What is the difference between a Mosquito and a Midge?

midge vs mosquito

Midges and mosquitoes are often mistaken for each other due to commonalities. Midges are small, flying insects that tend to emerge in coastal areas. They have only one pair of wings and look similarly to mosquitoes. Not all species bite, but females of some species need blood in order to reproduce. While mosquitoes have a long needle-like mouthpart, midges do not. Midges travel a lot slower than mosquitoes and also form swarms. Another visible difference between the two is their wing’s appearance. Midges do have shorter wings that look like panes of glass while mosquitoes’ wings have scales on the edges.

Biting Midge

biting midgeBiting midge larvae develop in semi-aquatic or aquatic habitats, such as ponds, marshes, tree holes and saturated rotted wood. Females lay their eggs in places like damp soil and decaying leaf matter. There are 4 different life cycles: egg, larva, pupa, and adult. These stages can take 2-6 weeks to occur in warm weather. Females typically require a blood meal to develop eggs, to which they use their cutting blade mouthparts to feed. Biting midges are attracted to bodily odors as well as certain perfumes, and deodorants. Their most active time is during dawn or dusk, and also during overcast weather conditions. The bites can be painful and itchy, but it is important to not scratch to prevent infection.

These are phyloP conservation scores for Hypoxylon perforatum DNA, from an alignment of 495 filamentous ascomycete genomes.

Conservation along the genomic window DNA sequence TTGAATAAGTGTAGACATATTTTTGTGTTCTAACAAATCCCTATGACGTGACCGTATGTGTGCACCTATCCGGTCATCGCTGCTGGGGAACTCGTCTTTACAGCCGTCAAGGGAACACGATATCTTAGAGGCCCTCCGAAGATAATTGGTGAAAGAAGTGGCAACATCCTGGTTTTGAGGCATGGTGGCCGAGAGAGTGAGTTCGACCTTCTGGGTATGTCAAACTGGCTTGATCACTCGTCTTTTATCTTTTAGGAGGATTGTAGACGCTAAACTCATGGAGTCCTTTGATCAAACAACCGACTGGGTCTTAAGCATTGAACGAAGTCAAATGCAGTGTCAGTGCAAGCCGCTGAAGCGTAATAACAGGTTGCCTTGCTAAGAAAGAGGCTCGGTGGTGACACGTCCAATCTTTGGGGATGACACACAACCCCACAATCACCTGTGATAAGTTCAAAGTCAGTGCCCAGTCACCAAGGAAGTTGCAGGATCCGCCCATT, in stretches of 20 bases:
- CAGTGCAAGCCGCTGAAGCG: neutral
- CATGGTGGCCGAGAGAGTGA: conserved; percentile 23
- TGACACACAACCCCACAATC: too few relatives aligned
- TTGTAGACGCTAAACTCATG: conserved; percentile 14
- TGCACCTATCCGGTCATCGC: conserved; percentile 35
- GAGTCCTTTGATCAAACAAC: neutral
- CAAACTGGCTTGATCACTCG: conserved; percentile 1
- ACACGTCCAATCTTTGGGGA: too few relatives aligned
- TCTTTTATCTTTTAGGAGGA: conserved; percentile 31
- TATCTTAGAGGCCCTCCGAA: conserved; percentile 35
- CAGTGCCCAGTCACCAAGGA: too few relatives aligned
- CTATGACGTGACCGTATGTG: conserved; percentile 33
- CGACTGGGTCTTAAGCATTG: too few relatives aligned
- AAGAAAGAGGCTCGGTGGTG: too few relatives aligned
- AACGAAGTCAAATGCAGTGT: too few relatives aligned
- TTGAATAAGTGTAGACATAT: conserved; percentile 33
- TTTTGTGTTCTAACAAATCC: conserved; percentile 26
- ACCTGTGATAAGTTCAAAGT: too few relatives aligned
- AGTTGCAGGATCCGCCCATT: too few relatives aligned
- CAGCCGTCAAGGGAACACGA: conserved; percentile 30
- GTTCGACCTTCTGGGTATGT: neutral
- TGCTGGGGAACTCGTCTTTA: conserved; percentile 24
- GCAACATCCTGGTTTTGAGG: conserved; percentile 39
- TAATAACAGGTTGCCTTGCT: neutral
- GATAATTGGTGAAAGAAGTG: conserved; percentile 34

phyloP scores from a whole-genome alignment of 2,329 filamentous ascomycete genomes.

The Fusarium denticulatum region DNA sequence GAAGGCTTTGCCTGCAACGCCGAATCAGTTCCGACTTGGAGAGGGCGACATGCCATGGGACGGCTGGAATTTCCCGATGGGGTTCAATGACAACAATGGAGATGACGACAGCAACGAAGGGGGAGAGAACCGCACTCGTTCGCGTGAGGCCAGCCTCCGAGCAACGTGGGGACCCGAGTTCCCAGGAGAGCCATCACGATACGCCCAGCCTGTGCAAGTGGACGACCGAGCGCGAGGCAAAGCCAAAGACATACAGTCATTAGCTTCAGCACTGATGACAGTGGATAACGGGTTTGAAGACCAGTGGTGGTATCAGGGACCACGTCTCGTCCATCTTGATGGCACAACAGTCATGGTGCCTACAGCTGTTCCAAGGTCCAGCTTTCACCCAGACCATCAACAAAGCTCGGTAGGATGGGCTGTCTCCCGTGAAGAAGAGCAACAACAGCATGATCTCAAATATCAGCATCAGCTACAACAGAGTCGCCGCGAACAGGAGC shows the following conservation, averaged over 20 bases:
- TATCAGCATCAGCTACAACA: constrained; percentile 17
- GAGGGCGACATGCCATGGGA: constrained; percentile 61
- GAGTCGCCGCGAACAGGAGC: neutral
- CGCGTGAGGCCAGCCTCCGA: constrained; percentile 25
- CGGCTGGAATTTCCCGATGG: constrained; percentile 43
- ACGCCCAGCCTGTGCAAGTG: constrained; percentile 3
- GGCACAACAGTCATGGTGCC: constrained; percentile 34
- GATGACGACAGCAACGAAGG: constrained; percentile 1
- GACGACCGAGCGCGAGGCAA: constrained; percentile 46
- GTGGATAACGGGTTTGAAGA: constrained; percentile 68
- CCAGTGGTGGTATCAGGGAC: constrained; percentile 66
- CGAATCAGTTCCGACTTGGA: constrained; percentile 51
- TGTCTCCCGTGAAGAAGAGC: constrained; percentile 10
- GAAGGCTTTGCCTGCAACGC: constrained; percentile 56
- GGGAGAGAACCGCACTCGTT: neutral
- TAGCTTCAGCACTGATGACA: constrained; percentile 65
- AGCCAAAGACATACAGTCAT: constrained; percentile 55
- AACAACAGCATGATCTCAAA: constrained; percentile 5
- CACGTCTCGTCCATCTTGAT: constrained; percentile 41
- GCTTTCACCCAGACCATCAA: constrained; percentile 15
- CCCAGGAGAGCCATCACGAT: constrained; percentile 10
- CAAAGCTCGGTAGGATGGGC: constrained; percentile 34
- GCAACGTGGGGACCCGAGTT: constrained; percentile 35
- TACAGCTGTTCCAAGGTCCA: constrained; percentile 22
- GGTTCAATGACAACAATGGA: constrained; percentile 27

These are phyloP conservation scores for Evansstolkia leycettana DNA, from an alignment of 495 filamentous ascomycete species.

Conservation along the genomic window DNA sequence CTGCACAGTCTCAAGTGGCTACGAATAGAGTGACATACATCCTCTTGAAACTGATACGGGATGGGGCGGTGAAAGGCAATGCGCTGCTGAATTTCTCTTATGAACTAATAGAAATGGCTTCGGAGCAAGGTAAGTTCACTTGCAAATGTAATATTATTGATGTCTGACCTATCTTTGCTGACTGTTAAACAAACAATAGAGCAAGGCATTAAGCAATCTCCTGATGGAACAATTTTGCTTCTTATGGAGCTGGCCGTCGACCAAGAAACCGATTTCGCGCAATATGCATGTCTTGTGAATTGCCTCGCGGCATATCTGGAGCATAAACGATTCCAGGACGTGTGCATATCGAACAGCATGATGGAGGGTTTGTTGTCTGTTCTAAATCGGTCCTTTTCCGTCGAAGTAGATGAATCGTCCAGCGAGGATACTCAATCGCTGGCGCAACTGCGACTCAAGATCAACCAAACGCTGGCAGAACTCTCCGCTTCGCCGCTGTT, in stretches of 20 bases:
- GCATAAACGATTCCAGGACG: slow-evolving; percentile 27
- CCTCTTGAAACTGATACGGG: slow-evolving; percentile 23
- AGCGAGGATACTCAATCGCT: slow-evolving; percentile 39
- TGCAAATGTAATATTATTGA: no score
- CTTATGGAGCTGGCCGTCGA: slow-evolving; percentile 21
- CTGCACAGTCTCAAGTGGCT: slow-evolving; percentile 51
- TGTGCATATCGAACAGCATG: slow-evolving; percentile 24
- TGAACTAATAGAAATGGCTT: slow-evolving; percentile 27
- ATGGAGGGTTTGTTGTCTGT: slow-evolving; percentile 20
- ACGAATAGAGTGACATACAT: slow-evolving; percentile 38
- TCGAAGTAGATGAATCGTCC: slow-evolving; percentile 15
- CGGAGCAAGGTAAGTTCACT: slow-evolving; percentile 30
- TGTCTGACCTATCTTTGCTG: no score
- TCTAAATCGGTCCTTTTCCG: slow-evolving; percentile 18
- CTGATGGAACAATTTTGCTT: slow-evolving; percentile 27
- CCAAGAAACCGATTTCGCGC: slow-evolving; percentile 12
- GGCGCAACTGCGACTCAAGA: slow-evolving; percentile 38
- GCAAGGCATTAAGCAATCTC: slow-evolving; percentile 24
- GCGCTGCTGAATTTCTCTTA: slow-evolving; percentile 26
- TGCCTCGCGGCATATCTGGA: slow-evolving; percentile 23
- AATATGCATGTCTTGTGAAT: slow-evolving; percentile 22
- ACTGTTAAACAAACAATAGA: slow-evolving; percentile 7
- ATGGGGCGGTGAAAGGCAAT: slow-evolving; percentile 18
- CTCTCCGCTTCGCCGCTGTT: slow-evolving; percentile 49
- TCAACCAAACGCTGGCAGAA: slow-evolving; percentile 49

Non-Biting Midge

non-biting midgeLike the Biting Midge, the Non-Biting Midge also has 4 life cycles. During the summer, the entire life cycle can be completed in 2 to 3 weeks. Females typically lay eggs on the surface of the water. Their breeding sites are aquatic habitats such as lakes, ponds and slow-moving shallow rivers. Adults are weak fliers, and tend to congregate on walls of homes, and carport areas. Some swarms may be so dense that they can stain walls, and other surfaces where they rest. Since Non-Biting Midges are highly attracted to light, it is expected to see an accumulation of them near window screens and by porch and street lights.

What can I do to prevent Midges?

  • Be sure to limit exterior night-time lighting, and close window shades to limit light shining through windows.
  • Remove any standing water on your property
  • Application of Insecticides - Mosquito Squad has products to combat Midges. If you find yourself needing midge control, give the Mosquito Squad of Outer Banks a call and let us help you out!